“I have had a most rare vision. I have had a dream, past the wit of man to say what dream it was.”
—William Shakespeare, A Midsummer Night’s Dream.
Bristol Old Vic, in association with Handspring Puppet Company, will present the American premiere of their production of A Midsummer Night’s Dream during the 2013 season of Spoleto Festival USA. The production is director Tom Morris’ first collaboration with Handspring since their Tony Award-winning WarHorse, and the result promises to be spectacular. We are tracking the progress of this remarkable show, from development and rehearsals, to its world premiere in Bristol, its arrival in Charleston in May, and through its Festival run.
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Notes from the Creative Team
Tom Morris, Artistic Director, Bristol Old Vic; Director, A Midsummer Night’s Dream
“In many ways, Shakespeare’s A Midsummer Night’s Dream is the archetypal love story, relevant in any age, a story of the folly and joy of falling in love. It’s also a play profoundly about the imagination, perfect to explore the nature of the relationship between actors (and puppets!) on a stage, and an audience in a theatre, which is where we begin with our …Dream world. It is a world where reality blurs with the mystic; a world where fairies—powerful, magical, mischievous and dangerous—are a reality; an ever-changing world of puppets (lots of puppets!) and people who fancy each other so wildly they can barely keep their clothes on.
Vicki Mortimer, Designer
What kind of world requires fairies? What kind of world can invoke forgotten barbaric customs to enforce social stability? Where are we if nature has broken its own rules, and burst the banks of rivers, reversed seasons? Perhaps we are in a world where the ways of liminal communities become the only possible structures, where the gods of a fragile survival must be invoked by the re-invention of everything we have taken for granted. Perhaps this world must take puppets and re-conjure their very nature, so that they are participants, votives, wood spirits, emotional valves, initiatory objects. And perhaps residual objects must be re-purposed—by human or fairy alike—for function and for necessary mischief.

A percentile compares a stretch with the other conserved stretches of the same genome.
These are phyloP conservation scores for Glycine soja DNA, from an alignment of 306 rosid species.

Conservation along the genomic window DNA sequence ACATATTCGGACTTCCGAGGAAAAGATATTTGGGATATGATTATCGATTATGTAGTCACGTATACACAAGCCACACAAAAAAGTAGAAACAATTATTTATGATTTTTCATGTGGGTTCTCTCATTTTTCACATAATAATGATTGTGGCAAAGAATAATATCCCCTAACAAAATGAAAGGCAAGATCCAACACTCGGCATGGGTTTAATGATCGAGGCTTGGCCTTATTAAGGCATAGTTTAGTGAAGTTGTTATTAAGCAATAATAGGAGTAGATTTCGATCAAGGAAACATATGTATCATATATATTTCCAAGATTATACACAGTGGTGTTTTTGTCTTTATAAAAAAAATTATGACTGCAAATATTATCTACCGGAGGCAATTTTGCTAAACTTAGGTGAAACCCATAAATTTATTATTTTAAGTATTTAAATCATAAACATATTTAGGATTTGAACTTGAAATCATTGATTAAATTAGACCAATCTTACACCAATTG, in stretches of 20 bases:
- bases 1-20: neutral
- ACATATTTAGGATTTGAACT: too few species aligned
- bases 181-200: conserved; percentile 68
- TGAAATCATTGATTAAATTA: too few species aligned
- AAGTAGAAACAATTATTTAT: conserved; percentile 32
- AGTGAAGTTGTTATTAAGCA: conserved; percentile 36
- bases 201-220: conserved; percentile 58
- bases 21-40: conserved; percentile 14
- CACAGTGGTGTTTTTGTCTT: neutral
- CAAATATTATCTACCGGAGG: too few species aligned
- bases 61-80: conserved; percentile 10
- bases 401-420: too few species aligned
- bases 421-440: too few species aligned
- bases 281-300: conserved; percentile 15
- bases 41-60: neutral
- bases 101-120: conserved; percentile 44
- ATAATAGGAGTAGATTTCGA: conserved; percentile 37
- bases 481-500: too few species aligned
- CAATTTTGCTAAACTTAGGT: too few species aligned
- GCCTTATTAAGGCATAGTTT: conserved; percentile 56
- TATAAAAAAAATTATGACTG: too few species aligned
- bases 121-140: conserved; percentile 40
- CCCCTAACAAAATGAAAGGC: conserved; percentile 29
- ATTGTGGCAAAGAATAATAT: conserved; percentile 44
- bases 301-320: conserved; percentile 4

Adrian Kohler, Puppet Conception, Design, sculpture, construction and Direction
It is an extraordinary play; it’s not a perfect play as we’ve discovered. It lets in this strange pagan energy from a very ancient time and it allows us to experience it as a romantic comedy. It requires forms of magic to tell the story, and I suppose that’s what we’ve been negotiating our way around in the pre-production and in rehearsals. I think we as Handspring construct objects that generally have a movement built into them. And Tom has taken that and said ‘well why don’t we make the whole world move, the buildings move, the walls breath’. The walls can explode out of being a room into a forest; timber walls can go back and become trees again.
Basil Jones, Puppet Conception and Direction
One of the ideas is that we are living in a world where technology has been forgotten, so there are objects from a more advanced technology that have been sometimes stolen and inhabited by fairies. So a fairy will take over an old fairground figure, for instance, inhabit it and bring it back to life. Fairies in Shakespearian times were known to steal babies, for instance, and we think of these fairies as kind of magpies at best, and thieves as worst. Which has been quite an interesting challenge for us because we are known to be people who make quite complex puppets and suddenly Tom is asking us to make an oil can or a gas burner into a living thing. It’s been a nice challenge and I think we’re making discoveries.
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